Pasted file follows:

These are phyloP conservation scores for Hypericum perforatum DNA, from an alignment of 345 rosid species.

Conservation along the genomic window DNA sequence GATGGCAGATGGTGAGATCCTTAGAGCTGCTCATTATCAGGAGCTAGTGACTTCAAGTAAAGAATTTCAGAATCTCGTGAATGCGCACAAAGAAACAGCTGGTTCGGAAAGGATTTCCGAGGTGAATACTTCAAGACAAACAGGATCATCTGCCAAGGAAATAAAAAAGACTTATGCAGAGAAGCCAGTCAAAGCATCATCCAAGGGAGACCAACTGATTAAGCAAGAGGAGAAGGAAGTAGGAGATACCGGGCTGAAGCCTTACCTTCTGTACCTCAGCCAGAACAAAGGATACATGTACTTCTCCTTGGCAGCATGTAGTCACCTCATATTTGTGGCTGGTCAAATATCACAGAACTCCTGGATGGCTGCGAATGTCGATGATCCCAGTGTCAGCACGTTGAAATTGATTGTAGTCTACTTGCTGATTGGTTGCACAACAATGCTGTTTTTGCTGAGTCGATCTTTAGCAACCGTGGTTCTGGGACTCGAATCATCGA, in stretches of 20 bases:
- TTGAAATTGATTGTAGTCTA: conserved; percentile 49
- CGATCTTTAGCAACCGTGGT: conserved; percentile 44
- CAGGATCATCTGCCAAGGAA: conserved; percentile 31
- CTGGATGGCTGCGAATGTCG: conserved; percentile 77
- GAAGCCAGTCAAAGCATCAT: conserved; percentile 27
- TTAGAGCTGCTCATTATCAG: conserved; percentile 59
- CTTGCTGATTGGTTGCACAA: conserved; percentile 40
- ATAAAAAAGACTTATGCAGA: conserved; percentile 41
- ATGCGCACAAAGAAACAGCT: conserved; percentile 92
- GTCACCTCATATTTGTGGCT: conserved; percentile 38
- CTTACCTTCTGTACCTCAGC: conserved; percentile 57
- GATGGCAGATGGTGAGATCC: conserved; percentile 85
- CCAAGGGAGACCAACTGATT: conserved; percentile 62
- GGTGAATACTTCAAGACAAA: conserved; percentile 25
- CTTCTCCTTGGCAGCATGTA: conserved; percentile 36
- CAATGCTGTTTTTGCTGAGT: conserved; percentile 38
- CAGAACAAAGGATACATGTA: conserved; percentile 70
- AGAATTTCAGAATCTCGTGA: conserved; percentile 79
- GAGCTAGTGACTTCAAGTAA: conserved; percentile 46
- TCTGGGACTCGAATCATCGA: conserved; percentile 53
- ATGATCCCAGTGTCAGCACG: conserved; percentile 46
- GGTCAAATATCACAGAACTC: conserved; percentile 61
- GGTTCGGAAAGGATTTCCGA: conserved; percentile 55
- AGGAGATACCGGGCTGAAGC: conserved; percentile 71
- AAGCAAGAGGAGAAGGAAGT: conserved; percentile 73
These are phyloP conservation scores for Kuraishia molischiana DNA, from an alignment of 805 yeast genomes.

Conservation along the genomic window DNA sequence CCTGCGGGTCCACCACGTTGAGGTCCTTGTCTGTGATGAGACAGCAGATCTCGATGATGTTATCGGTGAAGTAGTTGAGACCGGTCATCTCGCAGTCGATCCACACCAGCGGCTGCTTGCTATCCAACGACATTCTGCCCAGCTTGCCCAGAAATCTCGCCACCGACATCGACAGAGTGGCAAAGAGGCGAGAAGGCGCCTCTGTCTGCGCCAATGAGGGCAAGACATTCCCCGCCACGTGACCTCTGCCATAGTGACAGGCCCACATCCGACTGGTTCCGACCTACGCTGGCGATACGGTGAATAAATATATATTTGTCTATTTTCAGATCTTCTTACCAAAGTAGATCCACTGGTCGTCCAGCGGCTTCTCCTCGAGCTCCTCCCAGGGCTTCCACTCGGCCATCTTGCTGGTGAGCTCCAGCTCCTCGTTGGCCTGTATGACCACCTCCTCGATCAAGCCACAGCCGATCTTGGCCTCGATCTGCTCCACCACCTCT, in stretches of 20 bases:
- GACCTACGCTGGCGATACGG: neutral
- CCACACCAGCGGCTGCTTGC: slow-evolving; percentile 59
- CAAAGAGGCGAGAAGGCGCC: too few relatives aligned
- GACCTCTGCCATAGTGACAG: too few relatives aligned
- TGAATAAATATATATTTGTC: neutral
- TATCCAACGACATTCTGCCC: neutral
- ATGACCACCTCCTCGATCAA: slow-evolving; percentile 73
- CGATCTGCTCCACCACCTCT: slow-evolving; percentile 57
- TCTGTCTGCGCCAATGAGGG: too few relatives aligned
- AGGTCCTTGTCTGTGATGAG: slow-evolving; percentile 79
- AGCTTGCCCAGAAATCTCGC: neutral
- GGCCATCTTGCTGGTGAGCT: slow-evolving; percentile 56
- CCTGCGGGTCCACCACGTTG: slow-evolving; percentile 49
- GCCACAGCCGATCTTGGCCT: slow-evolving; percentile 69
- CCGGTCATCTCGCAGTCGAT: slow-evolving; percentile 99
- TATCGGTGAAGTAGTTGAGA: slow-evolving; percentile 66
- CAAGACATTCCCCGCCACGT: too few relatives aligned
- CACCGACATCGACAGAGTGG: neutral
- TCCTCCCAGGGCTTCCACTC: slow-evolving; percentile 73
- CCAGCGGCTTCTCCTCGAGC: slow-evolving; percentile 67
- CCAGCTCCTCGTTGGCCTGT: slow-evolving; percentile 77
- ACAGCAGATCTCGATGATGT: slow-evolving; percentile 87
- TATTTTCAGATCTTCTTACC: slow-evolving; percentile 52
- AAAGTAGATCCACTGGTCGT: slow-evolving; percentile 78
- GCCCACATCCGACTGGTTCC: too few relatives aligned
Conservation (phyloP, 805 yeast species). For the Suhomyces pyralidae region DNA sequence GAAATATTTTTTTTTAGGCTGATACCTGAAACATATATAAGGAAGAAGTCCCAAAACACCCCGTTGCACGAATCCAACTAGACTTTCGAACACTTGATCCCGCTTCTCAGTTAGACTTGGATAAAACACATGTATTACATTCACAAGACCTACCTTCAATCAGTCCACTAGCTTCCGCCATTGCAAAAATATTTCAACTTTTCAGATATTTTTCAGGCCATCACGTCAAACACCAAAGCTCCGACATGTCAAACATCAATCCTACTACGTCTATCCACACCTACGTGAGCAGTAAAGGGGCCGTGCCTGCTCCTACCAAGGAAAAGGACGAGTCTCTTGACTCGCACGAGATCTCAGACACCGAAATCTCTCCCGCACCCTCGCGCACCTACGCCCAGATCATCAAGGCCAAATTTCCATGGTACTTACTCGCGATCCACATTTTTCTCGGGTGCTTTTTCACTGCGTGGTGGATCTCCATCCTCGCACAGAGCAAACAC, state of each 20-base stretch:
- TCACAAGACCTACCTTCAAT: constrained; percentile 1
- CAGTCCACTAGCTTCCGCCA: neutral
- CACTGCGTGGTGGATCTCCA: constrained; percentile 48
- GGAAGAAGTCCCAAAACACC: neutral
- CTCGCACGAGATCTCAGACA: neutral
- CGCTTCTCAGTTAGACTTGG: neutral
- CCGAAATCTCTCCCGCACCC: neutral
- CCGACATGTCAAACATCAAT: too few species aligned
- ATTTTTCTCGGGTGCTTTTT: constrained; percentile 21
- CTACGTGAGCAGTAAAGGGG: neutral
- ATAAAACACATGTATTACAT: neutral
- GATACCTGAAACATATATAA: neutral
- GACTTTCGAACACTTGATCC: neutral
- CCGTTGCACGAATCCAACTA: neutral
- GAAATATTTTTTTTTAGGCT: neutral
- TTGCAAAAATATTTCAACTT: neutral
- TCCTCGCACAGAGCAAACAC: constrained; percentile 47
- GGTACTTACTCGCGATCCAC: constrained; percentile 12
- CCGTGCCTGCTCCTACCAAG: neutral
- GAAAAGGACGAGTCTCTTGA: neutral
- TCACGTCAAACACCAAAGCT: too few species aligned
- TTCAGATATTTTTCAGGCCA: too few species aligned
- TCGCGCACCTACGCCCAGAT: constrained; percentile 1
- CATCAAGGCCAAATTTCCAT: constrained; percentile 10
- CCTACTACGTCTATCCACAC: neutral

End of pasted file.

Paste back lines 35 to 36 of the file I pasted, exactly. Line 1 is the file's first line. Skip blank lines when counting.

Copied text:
- TATCCAACGACATTCTGCCC: neutral
- ATGACCACCTCCTCGATCAA: slow-evolving; percentile 73